The <BBP Command
Catapulting the Player

In this lesson we're going to look at an example hack that puts in a custom TSC command.
This is what our command shall be:

<BBPXXXX:YYYY = Bump the main character in direction X with Y upward force. Direction 0000 = left, direction 0002 = right.

<BBP stands for "Big BumP". It will be similar to <MYB except it will launch the character much farther.

There are a few things we have to look at before designing this command. First, you should know how the game handles X-velocity and Y-velocity of the main player.

The X-velocity and Y-velocity are stored in two ram offsets:

49E66C = X-Velocity of main player
49E670 = Y-Velocity of main player

Also, Cave Story uses a coordinate system with point (0,0) as the upper left corner of any room in the game. Down is considered positive on the Y-axis, and right is considered positive on the X-axis.

Cave Story Coordinates

TSC Arguments
The arguments, sometimes known as the parameters, of any TSC command are simply the numbers that the command accepts as input:

TSC Arguments

Notice that I can say something like "<TRA has 4 arguments" and "the random number function has 2 arguments". The word argument has the same meaning for TSC commands and ASM functions. In both cases, arguments are numbers accepted by the TSC command (or function) that control how that command or function behaves.

For our custom commands, remember we need to add certain values to the Script Position to get at the first and second TSC arguments:

Getting the TSC Arguments

The Assembly Part
n the TSC parser, there are actually 2 <FAC commands. The second one is completely useless, but it gives us a rather easy way to branch out of the parser and into our new custom command.

The second <FAC command is at address 424EAF. So, go to 424EAF and put in this code:
Address   Instruction
00424EAF  JMP 004937F4       ;jumps to the address where we're gonna put the <BBP command.
That'll lead us to 4937F4, where there's some free space, and we'll put the <BBP command into that free space. The command directly after the second <FAC command is the <GIT command. So, we need to jump to the address of the <GIT command if one of the letters of the command doesn't match BBP.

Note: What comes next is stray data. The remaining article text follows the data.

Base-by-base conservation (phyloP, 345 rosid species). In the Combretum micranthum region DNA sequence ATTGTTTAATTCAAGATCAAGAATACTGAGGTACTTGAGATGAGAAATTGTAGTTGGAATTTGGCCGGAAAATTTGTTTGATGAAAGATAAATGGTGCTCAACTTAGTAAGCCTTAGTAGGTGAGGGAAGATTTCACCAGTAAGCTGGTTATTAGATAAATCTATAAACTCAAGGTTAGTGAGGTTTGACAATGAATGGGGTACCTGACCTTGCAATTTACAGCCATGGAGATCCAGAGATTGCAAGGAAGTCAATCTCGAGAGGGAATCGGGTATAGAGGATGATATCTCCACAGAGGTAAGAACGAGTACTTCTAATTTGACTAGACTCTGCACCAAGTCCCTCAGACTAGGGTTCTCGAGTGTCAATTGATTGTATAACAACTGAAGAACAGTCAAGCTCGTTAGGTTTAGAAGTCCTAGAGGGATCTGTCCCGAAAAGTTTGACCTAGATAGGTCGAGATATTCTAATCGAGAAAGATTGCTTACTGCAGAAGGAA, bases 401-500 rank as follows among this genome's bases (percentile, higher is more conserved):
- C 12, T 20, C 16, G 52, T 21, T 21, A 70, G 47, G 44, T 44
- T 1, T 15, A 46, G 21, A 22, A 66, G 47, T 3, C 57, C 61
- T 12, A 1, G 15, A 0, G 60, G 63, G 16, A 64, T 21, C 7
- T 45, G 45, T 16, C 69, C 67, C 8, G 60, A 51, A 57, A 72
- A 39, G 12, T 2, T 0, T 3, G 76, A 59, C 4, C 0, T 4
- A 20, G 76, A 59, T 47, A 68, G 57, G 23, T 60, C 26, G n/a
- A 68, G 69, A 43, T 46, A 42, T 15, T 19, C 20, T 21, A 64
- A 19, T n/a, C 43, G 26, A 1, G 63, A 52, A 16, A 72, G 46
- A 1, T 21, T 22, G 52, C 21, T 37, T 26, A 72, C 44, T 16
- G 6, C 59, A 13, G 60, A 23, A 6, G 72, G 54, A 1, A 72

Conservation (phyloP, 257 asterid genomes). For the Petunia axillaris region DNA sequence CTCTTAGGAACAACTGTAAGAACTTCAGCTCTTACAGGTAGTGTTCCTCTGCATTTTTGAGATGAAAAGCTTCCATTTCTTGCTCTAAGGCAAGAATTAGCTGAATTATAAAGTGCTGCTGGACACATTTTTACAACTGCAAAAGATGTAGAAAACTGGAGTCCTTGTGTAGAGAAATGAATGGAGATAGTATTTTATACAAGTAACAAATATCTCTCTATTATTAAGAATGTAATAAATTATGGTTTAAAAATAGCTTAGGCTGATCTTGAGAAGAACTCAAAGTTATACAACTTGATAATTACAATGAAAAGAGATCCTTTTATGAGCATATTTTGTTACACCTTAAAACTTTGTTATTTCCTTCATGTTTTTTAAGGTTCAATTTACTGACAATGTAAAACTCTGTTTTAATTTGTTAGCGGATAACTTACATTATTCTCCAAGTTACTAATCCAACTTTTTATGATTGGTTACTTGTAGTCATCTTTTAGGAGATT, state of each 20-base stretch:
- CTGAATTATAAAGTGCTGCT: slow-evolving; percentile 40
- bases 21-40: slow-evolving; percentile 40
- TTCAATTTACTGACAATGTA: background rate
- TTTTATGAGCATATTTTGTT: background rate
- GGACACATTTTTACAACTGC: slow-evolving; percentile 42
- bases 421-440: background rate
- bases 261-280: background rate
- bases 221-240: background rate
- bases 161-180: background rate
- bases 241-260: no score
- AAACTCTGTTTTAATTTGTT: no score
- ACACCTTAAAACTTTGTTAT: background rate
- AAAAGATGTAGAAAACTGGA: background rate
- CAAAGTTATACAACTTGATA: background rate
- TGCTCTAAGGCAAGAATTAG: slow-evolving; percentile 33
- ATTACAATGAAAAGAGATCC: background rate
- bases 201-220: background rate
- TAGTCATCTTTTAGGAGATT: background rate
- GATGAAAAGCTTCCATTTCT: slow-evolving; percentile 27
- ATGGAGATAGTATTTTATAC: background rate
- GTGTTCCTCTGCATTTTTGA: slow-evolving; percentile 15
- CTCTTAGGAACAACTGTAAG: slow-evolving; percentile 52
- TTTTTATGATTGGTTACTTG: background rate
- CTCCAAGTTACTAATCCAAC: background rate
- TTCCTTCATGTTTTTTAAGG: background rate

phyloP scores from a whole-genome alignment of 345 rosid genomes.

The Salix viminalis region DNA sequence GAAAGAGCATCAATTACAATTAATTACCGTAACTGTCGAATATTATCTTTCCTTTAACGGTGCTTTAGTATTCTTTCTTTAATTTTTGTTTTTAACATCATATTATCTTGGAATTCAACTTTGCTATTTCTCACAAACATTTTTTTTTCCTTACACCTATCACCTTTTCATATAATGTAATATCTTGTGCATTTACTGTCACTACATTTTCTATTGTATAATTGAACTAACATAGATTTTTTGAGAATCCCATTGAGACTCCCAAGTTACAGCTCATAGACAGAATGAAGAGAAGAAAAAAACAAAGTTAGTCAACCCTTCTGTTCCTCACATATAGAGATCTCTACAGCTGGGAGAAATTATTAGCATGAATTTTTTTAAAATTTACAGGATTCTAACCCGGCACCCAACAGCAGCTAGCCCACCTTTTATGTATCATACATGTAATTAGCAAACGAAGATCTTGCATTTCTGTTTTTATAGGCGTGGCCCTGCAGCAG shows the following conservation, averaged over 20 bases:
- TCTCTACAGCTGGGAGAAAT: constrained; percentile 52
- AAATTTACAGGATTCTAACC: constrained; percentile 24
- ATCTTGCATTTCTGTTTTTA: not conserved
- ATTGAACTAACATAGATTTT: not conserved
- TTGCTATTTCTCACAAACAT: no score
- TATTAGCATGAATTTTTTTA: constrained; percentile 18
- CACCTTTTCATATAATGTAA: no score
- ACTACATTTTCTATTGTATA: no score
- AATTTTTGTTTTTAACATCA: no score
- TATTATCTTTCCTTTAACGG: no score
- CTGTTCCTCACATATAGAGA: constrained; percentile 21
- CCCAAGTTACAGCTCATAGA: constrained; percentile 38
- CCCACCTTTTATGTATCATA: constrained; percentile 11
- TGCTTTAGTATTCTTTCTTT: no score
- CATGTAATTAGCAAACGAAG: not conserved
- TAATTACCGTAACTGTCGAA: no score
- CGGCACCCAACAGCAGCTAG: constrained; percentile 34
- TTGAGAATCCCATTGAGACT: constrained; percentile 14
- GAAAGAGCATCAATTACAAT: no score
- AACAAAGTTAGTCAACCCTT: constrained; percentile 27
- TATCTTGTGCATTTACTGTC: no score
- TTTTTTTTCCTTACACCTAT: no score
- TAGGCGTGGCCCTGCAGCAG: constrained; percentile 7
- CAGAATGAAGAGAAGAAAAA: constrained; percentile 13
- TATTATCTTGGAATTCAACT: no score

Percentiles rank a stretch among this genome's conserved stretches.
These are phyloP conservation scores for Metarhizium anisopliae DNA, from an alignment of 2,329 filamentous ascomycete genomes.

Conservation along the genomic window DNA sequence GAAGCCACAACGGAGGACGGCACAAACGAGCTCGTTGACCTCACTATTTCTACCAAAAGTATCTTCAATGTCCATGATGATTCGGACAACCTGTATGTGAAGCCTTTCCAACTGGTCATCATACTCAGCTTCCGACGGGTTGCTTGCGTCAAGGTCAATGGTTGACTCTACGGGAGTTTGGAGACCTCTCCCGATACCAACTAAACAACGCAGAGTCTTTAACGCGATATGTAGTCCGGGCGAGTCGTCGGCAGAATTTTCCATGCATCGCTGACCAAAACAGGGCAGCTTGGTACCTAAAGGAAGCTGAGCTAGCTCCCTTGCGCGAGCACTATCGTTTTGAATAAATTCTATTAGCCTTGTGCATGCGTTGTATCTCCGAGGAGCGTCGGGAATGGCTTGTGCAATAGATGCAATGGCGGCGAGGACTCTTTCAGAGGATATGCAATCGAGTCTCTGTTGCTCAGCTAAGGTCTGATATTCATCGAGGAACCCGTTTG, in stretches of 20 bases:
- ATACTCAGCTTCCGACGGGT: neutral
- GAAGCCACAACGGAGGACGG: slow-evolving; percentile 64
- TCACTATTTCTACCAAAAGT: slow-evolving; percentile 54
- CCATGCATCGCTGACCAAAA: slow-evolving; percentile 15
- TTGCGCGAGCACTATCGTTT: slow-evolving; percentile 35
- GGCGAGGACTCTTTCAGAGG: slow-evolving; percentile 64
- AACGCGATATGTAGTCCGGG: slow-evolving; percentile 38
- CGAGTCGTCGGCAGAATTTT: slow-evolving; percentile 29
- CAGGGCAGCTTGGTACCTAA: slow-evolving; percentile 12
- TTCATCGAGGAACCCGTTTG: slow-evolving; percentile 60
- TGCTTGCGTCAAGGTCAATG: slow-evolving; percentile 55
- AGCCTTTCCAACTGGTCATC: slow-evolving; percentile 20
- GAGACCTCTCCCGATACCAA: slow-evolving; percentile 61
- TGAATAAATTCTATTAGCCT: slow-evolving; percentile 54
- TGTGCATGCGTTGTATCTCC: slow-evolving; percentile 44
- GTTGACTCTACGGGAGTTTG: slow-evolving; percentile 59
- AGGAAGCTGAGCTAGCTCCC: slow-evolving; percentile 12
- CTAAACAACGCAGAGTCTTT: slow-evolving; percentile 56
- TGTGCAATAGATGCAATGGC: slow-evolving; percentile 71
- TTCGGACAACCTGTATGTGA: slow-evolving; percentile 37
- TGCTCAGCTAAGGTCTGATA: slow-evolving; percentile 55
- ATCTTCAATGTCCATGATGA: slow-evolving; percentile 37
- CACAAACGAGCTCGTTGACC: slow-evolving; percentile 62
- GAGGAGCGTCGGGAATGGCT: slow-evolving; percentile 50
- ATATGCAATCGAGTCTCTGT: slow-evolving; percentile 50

Follow along with the comments:
Address   Instruction                         Comments
004937FA  ADD ECX,DWORD PTR DS:[4A5AE0]       ;set up Script Position and such.
00493800  CMP BYTE PTR DS:[ECX+1],42          ;B
00493804  JNE 00424F33                        ;if letter isn't B, go to 424F33 (address of <GIT command)
0049380A  CMP BYTE PTR DS:[ECX+2],42          ;B
0049380E  JNE 00424F33                        ;if letter isn't B, go to 424F33.
00493814  CMP BYTE PTR DS:[ECX+3],50          ;P
00493818  JNE 00424F33                        ;if letter isn't P, go to 424F33.
0049381E  MOV EDX,DWORD PTR DS:[4A5AE0]       ;store Script Position to EDX
00493824  ADD EDX,4                           ;add 4 to EDX.
00493827  PUSH EDX                            ;Push EDX
00493828  CALL 00421900                       ;Use Ascii to Number function to get first argument.
0049382D  ADD ESP,4                           ;Fix the stack
00493830  CMP EAX,2                           ;If 1st argument is 2, then store 1000 to player's X-velocity.
00493833  JE SHORT 00493841
00493835  MOV DWORD PTR DS:[49E66C],-1000     ;If 1st argument is not 2, then store -1000 to player's X-velocity.
0049383F  JMP SHORT 0049384B
00493841  MOV DWORD PTR DS:[49E66C],1000
0049384B  MOV EDX,DWORD PTR DS:[4A5AE0]       ;store Script Position to EDX
00493851  ADD EDX,9                           ;add 9 to EDX.
00493854  PUSH EDX                            ;Push EDX
00493855  CALL 00421900                       ;Use Ascii to Number function to get 2nd argument.
0049385A  ADD ESP,4                           ;Fix the stack
0049385D  SHL EAX,3                           ;Multiply 2nd argument by 2^3 = 8 (increases upward force by factor of 8)
00493860  NEG EAX                             ;Multiply EAX by -1 (remember negative Y-velocity = upward)
00493862  MOV DWORD PTR DS:[49E670],EAX       ;store EAX into player's Y-velocity
00493867  ADD DWORD PTR DS:[4A5AE0],0D        ;add 0D (hex) = 13 (dec) to Script Position, since <BBPXXXX:YYYY is 13 chars long
0049386E  JMP 004252A7                        ;jump back to beginning of parser
The TSC Part
Create an entity (such as a signpost) that runs event 700 when the player presses down on it.

Here's our TSC code to demonstrate the <BBP command:


If you're using CaveEditor, all your custom commands will be highlighted in red, since the syntax checker thinks that the new command is "incorrect syntax". It's okay to save the script because we made the new command and we know exactly how to use it.[1]

The Result
Catapulting the Player

Now just read the signpost and choose whether to launch yourself left or right. You can use the <BBP command for cutscenes (automatic player jumping) or for puzzles, transportation across a map, etc.
Hint: Hold down the jump button while <BBP is running to fly higher.

You can make as many custom commands as you want without needing to delete any old ones. For example, if you wanted to place a command directly after <BBP, just replace the JNE 00424F33 parts with JNE (address of your second custom command).

Previous Lesson: TSC Hacking
Next Lesson: Local and Global Variables
Table of Contents

[1]In the newest versions of CaveEditor, there is a way to make the editor recognize your new ASM-hacked commands so that nothing will be shown in red. You do this by editing the settings file CaveEditor.txt. Right now, we aren't going to worry about it too much.